In the splendid account of the death of Mrs. Anderson Hatfield, estimable woman who passed away at her home Friday, it was stated that Mrs. Hatfield was one of the last of either the Hatfield or McCoy family directly connected with the feud and that all the McCoy principals are believed to be dead. This last is in error as James McCoy, who resided in Pikeville for many years and latter came here, where he lived with his family for a number of years, and after the death of his wife only a few years ago again returned to Pikeville and is now living there. He is a highly respected and esteemed citizen and was the eldest son of the late Randall McCoy, of Pike county, and was one of the main principals of the feud.
Catlettsburg cor. in Huntington Advertiser
Source: Logan (WV) Banner, 19 March 1929.
A.A. Lilly, American Legion, Appalachia, Beckley, Braeholm, C.C. Lanham, Calvert Estill, Casey M. Jones, Charleston, Emmett Scaggs, First Methodist Church, G.R. Claypool, Guyandotte Valley, Harrisville, Henry D. Hatfield, Herbert Hoover, history, Hugh Ike Shott, Huntington, John M. Mitchell, John W. Davis, Kentucky, Logan, Logan Banner, Logan County, Lundale, M.Z. White, Naaman Jackson, Peach Creek, photos, Point Pleasant, politics, Princeton, Republican Party, Ripley, Teddy Roosevelt Jr., W.C. Lybarger, W.C. Price, W.G. Conley, W.J. Fields, Welch, West Virginia, Williamson, Woman's Christian Temperance Union, World War I, YMCA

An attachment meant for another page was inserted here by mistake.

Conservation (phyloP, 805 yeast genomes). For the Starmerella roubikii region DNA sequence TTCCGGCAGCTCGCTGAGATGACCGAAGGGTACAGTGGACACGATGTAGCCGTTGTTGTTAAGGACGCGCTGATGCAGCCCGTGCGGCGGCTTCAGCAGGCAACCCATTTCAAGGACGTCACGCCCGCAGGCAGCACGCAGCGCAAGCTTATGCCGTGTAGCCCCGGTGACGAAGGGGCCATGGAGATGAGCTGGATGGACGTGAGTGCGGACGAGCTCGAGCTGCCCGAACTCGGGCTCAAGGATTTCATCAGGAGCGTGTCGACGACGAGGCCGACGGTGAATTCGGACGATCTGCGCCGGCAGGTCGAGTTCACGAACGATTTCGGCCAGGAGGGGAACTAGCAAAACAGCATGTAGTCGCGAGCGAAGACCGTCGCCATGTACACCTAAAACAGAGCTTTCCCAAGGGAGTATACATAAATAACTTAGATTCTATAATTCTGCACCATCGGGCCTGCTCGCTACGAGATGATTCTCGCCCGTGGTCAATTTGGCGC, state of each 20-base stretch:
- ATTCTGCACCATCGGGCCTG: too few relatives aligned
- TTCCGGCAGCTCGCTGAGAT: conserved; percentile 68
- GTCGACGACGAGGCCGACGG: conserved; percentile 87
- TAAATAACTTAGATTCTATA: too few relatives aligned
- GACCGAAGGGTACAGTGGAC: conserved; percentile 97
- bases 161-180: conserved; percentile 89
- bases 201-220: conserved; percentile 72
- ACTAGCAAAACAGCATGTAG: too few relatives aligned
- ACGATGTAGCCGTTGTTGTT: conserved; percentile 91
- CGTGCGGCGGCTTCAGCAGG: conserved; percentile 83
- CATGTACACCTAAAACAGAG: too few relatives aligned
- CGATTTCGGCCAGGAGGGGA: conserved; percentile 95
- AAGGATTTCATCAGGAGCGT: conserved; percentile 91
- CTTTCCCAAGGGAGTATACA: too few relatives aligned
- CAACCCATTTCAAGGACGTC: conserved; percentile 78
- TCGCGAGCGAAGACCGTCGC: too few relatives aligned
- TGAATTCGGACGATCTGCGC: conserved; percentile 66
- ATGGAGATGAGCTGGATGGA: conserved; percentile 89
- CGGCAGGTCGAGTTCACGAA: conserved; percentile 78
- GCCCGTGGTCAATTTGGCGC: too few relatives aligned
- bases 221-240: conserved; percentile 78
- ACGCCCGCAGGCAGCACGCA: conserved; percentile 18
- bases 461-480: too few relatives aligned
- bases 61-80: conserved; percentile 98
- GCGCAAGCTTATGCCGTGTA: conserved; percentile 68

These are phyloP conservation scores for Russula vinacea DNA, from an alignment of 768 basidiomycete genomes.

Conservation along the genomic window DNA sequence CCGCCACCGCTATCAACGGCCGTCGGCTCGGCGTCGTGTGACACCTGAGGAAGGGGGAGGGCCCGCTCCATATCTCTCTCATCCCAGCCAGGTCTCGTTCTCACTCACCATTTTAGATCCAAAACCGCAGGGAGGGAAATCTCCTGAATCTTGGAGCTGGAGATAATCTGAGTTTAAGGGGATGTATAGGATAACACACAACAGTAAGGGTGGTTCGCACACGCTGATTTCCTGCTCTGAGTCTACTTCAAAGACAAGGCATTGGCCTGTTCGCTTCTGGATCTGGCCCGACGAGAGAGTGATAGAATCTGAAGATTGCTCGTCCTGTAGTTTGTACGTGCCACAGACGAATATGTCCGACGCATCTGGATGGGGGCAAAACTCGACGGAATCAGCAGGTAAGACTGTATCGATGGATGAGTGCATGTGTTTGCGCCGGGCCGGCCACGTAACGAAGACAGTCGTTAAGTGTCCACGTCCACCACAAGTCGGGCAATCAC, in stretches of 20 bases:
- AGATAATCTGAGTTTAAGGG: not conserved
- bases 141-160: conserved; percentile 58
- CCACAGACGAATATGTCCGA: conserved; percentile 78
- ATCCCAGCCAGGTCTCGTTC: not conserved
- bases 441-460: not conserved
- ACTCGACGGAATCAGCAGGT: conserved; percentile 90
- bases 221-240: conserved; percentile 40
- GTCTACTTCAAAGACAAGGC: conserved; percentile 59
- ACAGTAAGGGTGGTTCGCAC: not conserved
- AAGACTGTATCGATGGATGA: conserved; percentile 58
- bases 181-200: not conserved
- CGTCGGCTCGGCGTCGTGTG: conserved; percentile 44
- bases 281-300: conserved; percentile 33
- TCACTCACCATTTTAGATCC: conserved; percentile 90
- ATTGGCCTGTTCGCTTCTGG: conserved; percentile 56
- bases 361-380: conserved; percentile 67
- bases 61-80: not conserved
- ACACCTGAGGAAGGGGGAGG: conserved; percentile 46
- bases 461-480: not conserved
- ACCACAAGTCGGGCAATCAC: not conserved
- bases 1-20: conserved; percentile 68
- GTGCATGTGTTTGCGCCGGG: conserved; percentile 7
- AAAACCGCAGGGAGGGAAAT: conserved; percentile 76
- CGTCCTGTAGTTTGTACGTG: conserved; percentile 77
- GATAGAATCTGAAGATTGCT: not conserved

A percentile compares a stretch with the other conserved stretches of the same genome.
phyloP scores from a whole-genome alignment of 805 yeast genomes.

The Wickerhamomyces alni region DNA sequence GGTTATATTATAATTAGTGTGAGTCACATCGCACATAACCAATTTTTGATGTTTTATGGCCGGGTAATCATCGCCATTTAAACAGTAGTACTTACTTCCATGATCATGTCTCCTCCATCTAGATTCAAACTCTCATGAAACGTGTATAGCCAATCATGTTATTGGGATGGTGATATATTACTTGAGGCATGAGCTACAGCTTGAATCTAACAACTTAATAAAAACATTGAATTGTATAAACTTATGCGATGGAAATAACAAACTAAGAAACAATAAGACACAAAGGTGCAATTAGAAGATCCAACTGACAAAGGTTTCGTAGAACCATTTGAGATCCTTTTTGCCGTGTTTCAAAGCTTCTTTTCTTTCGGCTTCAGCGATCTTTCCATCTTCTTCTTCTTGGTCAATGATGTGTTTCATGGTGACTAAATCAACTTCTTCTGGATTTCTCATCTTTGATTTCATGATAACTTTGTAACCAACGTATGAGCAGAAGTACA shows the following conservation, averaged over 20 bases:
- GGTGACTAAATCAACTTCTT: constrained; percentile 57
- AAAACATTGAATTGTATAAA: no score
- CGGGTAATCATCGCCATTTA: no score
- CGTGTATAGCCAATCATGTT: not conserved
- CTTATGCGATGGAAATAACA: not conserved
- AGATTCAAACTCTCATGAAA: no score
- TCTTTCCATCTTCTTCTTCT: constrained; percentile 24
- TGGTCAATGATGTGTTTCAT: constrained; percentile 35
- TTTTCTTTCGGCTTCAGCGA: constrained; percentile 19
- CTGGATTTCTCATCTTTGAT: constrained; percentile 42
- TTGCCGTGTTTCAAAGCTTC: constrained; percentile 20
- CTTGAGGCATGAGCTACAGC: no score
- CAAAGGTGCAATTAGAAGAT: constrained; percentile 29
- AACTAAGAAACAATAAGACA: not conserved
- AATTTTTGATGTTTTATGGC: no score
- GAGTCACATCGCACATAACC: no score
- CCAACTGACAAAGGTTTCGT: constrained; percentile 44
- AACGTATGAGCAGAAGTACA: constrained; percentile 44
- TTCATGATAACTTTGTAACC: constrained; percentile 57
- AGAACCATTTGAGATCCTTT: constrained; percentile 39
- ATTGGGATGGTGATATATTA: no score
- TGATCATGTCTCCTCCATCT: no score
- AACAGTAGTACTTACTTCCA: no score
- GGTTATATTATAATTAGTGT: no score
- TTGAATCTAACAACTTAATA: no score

On October 17, 1928, Theodore Roosevelt, Jr. visited Logan, WV, and gave a speech to approximately 10,000 people. The Logan Banner offered plenty of coverage for the event:
War-Time Buddies to Greet Col. Roosevelt
After His Meeting Here Wednesday Night–General Conley Will Also Speak at Open-Air Meeting That Night–Whale of Rally Assured
Every ex-service man in Logan county is urged to meet Col. Theodore Roosevelt when he comes here to deliver a campaign address in front of the Court House next Wednesday night. A reception in honor of the distinguished son of a distinguished sire will be held in Republican headquarters on the fifth floor of the White & Browning building after the political meeting is ended. There he will be greeted by his war “buddies” and every soldier, sailor and marine who served in the World War, regardless of political affiliations, is asked to be present.